Projecting A Fed Rate Path

Last week the markets moved. Bonds yields went up. Stocks went up. Inflation expectations were awakened.

What will the Fed funds rate do? How might the Fed respond?

I will do an analysis to project a path for the Fed Funds rate based on my research into effective demand. (a synopsis of the research.)

Effective Demand

Effective demand is basically a limit upon the utilization of capacity determined by labor share. As labor share falls, the optimal utilization level of capacity also falls. We have seen labor share fall. At the same time capacity utilization trended lower. My research into effective demand is built upon the following graph. 

Profit Rate Cycle

The original description that Keynes and others gave for effective demand pointed to profits as the driving factor. Once entrepreneurs see profit rates peaking, they will stop utilizing labor and capital because if they did not, profit rates would decline.

My models of effective demand track the profit rate cycle. (link)

The profit rate cycle tracks the business cycle. The following graph gives a profit rate based on profits in relation to GDP. (link to FRED data)

The profit rate rises and then falls in each business cycle between recessions. It would appear that this business cycle is nearing its end.

Markets after Trump victory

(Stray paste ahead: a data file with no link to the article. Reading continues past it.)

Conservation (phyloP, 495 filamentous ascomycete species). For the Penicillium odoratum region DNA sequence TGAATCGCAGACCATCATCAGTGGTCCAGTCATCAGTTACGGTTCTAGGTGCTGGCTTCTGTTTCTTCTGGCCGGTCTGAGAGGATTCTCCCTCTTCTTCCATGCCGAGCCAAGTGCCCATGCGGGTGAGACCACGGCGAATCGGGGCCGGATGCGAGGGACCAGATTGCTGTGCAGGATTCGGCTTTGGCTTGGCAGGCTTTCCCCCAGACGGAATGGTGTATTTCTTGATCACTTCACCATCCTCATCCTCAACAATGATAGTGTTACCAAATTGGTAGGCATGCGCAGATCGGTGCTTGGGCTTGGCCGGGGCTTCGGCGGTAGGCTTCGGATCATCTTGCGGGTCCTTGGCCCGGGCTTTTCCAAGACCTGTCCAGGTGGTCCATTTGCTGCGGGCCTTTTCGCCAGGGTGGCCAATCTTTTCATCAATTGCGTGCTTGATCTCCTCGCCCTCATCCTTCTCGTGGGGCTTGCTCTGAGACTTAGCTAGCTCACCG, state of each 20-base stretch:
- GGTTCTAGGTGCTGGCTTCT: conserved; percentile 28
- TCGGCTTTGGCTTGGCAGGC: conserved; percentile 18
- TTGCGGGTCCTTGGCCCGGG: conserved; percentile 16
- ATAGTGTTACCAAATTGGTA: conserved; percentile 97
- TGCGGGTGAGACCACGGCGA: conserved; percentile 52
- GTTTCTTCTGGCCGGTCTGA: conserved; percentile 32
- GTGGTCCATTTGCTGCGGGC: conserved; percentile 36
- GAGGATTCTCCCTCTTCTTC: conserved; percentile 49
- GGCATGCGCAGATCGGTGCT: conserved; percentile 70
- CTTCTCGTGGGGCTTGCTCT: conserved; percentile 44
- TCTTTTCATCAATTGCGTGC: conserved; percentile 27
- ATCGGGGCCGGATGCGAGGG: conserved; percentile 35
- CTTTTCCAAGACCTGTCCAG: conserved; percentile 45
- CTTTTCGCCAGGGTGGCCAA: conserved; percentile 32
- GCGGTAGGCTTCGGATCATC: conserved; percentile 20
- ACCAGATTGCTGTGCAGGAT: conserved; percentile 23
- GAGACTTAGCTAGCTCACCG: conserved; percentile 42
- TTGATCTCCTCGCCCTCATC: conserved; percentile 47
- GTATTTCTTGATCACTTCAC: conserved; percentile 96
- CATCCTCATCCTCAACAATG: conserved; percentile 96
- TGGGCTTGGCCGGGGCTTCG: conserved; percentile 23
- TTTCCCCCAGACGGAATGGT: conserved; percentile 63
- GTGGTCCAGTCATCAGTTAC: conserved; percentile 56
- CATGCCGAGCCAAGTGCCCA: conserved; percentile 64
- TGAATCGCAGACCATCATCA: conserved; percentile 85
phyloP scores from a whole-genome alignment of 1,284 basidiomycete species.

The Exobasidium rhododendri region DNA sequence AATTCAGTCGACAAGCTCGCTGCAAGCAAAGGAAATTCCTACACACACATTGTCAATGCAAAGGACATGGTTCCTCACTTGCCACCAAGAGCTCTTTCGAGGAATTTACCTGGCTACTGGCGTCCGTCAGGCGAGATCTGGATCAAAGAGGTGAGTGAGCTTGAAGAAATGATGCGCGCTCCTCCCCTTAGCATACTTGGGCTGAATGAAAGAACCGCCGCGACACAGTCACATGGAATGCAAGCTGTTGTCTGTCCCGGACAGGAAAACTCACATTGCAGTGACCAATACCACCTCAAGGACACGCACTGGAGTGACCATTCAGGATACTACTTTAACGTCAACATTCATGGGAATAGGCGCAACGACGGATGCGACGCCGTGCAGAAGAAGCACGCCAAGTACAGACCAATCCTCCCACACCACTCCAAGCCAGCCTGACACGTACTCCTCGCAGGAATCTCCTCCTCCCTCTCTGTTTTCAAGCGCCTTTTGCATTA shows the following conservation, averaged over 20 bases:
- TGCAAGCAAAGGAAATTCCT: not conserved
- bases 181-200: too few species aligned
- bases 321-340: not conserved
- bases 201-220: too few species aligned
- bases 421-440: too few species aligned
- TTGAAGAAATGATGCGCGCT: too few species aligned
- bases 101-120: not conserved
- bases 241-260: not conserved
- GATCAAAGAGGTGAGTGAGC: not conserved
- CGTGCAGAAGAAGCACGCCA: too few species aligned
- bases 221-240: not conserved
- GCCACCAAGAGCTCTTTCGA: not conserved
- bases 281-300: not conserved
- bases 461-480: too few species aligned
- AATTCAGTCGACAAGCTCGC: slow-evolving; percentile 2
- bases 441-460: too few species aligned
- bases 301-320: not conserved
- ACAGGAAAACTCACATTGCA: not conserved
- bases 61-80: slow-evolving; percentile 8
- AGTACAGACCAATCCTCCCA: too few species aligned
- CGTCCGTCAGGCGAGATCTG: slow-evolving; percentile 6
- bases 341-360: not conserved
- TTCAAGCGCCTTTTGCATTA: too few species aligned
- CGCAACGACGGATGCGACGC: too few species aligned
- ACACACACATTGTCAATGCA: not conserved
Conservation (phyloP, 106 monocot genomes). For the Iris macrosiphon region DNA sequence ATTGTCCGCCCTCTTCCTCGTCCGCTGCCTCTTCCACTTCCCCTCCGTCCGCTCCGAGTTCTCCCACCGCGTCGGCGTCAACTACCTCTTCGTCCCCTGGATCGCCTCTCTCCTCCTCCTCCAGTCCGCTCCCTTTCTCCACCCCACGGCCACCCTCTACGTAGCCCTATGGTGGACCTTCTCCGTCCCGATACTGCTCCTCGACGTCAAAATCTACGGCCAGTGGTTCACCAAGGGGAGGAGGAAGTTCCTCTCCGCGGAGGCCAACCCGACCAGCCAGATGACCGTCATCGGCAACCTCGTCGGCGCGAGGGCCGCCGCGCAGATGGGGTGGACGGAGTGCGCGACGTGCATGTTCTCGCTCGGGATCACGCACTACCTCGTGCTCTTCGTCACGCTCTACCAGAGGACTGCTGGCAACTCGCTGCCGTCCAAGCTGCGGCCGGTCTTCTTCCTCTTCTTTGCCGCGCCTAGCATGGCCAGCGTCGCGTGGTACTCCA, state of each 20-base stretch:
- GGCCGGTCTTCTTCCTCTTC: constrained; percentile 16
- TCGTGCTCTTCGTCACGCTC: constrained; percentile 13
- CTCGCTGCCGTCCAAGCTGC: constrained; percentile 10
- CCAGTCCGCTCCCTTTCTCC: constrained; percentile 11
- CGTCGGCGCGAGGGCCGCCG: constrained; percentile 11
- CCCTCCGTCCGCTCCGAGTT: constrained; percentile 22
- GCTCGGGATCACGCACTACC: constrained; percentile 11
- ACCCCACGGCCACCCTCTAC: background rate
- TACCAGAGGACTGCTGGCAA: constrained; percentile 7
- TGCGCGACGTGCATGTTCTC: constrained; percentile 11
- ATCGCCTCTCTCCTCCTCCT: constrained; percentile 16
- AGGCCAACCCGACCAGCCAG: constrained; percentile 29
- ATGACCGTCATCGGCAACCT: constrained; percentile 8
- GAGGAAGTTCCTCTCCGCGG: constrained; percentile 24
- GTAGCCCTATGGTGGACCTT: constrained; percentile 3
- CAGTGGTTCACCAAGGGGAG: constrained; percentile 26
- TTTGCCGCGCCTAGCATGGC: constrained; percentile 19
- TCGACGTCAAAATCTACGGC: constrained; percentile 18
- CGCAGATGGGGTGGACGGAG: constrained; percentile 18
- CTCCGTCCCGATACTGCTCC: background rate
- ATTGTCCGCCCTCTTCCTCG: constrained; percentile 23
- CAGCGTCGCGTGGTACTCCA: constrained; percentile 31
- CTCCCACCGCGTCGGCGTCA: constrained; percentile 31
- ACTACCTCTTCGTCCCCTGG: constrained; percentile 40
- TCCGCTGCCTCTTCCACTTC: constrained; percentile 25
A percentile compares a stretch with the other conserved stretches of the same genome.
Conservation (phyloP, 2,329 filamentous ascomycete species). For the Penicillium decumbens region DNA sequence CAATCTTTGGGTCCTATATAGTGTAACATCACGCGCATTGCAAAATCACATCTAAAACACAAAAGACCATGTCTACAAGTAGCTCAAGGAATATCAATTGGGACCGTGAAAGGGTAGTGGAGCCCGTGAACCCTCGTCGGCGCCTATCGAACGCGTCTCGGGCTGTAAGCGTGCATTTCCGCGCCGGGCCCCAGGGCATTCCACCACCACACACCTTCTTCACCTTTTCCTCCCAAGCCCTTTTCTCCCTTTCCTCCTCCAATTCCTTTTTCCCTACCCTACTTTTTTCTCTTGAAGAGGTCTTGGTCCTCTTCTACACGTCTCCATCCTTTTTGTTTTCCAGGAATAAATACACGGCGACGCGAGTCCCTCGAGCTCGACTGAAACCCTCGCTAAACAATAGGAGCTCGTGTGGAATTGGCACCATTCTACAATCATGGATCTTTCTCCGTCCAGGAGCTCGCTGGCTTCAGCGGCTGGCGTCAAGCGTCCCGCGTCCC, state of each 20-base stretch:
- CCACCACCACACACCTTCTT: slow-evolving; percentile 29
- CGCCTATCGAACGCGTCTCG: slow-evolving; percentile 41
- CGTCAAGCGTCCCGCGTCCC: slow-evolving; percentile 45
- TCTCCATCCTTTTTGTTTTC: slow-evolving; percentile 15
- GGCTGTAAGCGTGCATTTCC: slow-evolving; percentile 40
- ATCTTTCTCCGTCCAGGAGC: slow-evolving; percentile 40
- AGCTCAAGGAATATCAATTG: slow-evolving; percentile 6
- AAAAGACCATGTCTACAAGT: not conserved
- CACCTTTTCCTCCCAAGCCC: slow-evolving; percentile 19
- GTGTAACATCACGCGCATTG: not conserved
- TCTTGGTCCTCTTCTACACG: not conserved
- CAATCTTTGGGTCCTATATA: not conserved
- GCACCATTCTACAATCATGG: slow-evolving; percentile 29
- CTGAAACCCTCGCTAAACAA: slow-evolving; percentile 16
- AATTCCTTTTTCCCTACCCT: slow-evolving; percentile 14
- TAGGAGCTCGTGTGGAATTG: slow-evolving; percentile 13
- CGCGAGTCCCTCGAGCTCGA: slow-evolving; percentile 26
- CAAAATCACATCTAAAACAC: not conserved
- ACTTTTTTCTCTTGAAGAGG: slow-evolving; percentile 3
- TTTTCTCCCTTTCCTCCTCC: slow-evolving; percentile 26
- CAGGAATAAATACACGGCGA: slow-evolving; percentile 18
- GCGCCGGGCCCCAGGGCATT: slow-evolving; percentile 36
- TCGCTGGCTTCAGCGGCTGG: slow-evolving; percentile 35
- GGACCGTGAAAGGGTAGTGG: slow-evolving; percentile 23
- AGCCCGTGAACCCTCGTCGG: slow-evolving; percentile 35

As I started this post, I mentioned the moves in markets during the last week. There is revived hope of getting the economy going again. Trump promises fiscal expansion, deregulation and lower taxes. In short, there  seems to be a business expansion being revived using supply-side strategies.

It is not common in the profit rate cycle (graph above) for profit rates to climb back up to two major peaks before a recession. But let's assume that this business cycle can be revived without a recession taking place. What might that look like?

Path of Labor & Capital

In the model of effective demand, capacity utilization is optimized at the effective demand limit. Profits from the utilization of capital are maximized. Entrepreneurs see that profits cannot be extended, so utilization of their capital is held back.

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Gary Anderson 3 years ago Contributor's comment

Prof, Alan #Greenspan has been reading you. He says #stagflation is his fear, which you seem to be saying as well. Killing the collateral could make things even worse than that.

Edward Lambert 3 years ago Author's comment

Alan #Greenspan was masterful in his monetary policies. Yes, you could say that I am seeing the possibility of #stagflation. There is #inflation potential but not much output potential. Yet, I tend to see it not lasting very long, before a contraction takes hold. And Gary, you make a great point about the risk of killing the collateral, which is a headwind against output growth as interests rise.

Barry Hochhauser 3 years ago Member's comment

I couldn't agree more.